If you’re contemplating pursuing your education to seek a Ph.D. in industrial-organizational psychology, you are to be applauded. Although receiving accolades about academically moving forward is all well and good, you have more on your mind than praise. You certainly have some essential questions about what to expect from an industrial-organizational psychology doctorate degree program.

As a refresher, industrial-organizational psychology is an applied discipline within psychology more broadly. Industrial-organizational psychology is one of 16 recognized specialties by the American Psychology Association.

Related resource: 10 Most Affordable Top-Ranked Master’s in Industrial-Organizational Psychology

Essential Elements of an Industrial-Organizational Psychology Doctorate Program

Because of the nature of the work of an industrial-organizational psychologist, specific courses cover a broad range of different topics and issues. Examples of the types of course topics that can be a part of an industrial-organizational psychology doctorate program include psychology research methods, effective training, effective professional development, fostering healthy work environments, and increasing productivity.

Focus of a Student’s Doctorate Program

Due to the fact that an industrial-organizational psychologist can work in a variety of areas when armed with a doctorate, a Ph.D. program will typically have a specific focus for a student. Examples of a student’s focus when in an industrial-organizational psychology doctorate program include a variety of areas:

  • Job analysis,
  • Personnel recruitment and selection,
  • Performance appraisal and management,
  • Individual assessment and psychometrics,
  • Occupational health and well-being,
  • Remuneration and compensation,
  • Training and training evaluation,
  • Remuneration and compensation,
  • Motivation in the workplace,
  • Occupational stress,
  • Occupational safety,
  • Organizational culture
  • Group behavior,
  • Productive behavior,
  • Counterproductive work behavior, and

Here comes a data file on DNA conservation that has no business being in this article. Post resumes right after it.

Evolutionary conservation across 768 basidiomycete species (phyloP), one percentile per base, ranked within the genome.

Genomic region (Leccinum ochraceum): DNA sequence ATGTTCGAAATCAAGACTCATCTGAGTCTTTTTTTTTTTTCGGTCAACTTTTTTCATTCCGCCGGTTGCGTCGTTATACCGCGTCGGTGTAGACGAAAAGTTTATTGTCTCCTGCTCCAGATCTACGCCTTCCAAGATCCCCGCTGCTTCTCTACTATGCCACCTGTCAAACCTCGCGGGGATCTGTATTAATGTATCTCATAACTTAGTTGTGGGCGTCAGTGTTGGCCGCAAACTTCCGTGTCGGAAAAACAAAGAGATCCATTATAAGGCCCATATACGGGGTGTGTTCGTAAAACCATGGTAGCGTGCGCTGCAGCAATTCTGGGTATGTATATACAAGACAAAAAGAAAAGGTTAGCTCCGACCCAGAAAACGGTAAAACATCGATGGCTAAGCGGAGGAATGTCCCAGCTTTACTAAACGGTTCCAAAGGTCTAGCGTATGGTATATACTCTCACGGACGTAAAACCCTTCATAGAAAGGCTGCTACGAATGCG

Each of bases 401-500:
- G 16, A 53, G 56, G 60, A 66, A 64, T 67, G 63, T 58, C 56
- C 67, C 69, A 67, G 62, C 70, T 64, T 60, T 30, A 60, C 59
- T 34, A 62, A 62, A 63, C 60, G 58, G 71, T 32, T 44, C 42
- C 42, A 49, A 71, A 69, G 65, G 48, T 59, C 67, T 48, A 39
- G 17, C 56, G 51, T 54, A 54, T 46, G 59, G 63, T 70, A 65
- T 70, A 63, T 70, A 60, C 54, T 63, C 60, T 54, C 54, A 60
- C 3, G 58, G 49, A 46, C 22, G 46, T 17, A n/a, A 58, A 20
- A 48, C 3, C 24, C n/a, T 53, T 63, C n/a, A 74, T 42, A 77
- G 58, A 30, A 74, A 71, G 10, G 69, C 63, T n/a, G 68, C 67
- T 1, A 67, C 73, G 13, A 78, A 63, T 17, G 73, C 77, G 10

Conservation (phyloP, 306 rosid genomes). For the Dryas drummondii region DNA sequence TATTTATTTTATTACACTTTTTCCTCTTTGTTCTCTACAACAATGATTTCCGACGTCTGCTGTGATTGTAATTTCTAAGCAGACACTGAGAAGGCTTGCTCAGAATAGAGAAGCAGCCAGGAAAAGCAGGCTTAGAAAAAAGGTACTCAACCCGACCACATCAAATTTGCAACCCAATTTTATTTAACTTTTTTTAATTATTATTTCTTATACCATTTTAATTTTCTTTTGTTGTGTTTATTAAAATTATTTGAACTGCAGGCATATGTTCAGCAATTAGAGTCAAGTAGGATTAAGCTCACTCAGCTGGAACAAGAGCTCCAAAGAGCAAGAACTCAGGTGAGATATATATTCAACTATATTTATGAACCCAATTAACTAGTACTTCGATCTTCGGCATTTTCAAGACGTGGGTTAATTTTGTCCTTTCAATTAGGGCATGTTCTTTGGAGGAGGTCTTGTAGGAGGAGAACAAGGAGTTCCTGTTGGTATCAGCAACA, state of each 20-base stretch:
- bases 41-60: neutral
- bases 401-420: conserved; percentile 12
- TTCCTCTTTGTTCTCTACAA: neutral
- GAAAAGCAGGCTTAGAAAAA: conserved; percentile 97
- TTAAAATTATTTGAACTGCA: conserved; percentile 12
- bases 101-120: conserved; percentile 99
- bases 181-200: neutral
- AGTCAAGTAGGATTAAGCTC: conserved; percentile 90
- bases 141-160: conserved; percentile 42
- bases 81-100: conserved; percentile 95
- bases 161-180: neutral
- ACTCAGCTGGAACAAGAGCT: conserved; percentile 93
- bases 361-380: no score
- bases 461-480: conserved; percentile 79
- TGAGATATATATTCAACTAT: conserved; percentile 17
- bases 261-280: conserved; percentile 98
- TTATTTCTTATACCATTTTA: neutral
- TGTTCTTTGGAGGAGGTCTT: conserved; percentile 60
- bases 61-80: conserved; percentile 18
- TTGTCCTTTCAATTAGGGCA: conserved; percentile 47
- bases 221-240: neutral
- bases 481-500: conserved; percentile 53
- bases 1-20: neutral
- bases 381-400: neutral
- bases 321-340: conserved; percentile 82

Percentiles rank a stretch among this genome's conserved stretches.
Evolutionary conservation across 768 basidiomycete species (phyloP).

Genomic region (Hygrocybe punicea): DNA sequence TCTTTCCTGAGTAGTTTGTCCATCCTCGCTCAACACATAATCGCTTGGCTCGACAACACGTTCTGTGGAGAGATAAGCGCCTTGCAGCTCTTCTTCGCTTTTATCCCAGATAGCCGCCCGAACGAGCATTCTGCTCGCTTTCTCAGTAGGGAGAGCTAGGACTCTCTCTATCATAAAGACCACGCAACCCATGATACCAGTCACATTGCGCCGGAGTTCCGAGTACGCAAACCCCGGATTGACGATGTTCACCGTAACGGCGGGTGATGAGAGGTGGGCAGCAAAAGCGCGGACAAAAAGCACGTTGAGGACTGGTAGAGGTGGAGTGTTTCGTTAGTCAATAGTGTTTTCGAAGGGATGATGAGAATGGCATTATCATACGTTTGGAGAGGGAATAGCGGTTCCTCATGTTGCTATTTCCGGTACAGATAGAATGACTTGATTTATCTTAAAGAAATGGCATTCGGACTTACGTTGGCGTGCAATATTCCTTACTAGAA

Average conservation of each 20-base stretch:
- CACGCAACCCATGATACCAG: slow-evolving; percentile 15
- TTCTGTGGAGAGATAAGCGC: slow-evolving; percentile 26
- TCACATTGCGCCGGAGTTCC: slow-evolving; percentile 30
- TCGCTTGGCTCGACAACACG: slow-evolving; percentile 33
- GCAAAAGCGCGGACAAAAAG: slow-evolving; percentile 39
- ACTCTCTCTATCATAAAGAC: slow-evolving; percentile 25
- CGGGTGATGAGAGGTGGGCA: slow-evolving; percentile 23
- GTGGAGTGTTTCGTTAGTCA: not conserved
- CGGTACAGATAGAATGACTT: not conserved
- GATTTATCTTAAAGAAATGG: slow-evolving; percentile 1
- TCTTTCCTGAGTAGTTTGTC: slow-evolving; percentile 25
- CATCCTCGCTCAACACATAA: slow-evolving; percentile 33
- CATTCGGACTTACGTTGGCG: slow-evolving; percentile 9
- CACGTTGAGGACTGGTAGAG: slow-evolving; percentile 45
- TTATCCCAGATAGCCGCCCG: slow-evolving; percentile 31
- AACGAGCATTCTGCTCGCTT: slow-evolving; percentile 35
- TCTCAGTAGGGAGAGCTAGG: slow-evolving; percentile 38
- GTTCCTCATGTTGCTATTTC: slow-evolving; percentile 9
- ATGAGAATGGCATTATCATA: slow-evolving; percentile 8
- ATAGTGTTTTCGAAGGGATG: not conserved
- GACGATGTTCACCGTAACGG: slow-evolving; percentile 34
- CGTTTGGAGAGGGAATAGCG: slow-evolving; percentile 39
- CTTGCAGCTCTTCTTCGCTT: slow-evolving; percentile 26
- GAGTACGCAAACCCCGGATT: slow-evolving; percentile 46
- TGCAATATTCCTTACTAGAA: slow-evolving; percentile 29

• Leadership.

In some cases, a student may elect to develop a focus for his or her course of study to obtain a doctorate in industrial-organizational psychology that involves more than one of these specifically enumerated areas.

Support Organization While a Student

When studying to obtain a doctorate in industrial-organizational psychology you can access supportive services. You don’t have to embark on this course of advanced study on your own. An important resource for a person employed in the field of industrial-organizational psychology or interested in pursuing an advanced academic degree in this area is the Society for Industrial Organizational Psychology. The organization offers full professional memberships as well as affiliate memberships for students.

At this juncture in time, the field of practicing industrial-organizational psychologist remains a rather “exclusive” profession, according to the U.S. Bureau of Labor Statistics. By that, it is meant that there is a relatively small number of people who are engaged in industrial-organizational psychology, including doctorate degrees.

The highest concentration of industrial-organizational psychologists is in four U.S. states, with the larges number of such professionals in Virginia. Indeed, more than 50-percent of industrial-organizational psychologists work in the commonwealth. 25-percent of people with industrial-organizational psychology degrees work in Massachusetts. The other two leading states for employment as industrial-organizational psychologists are California and New Jersey.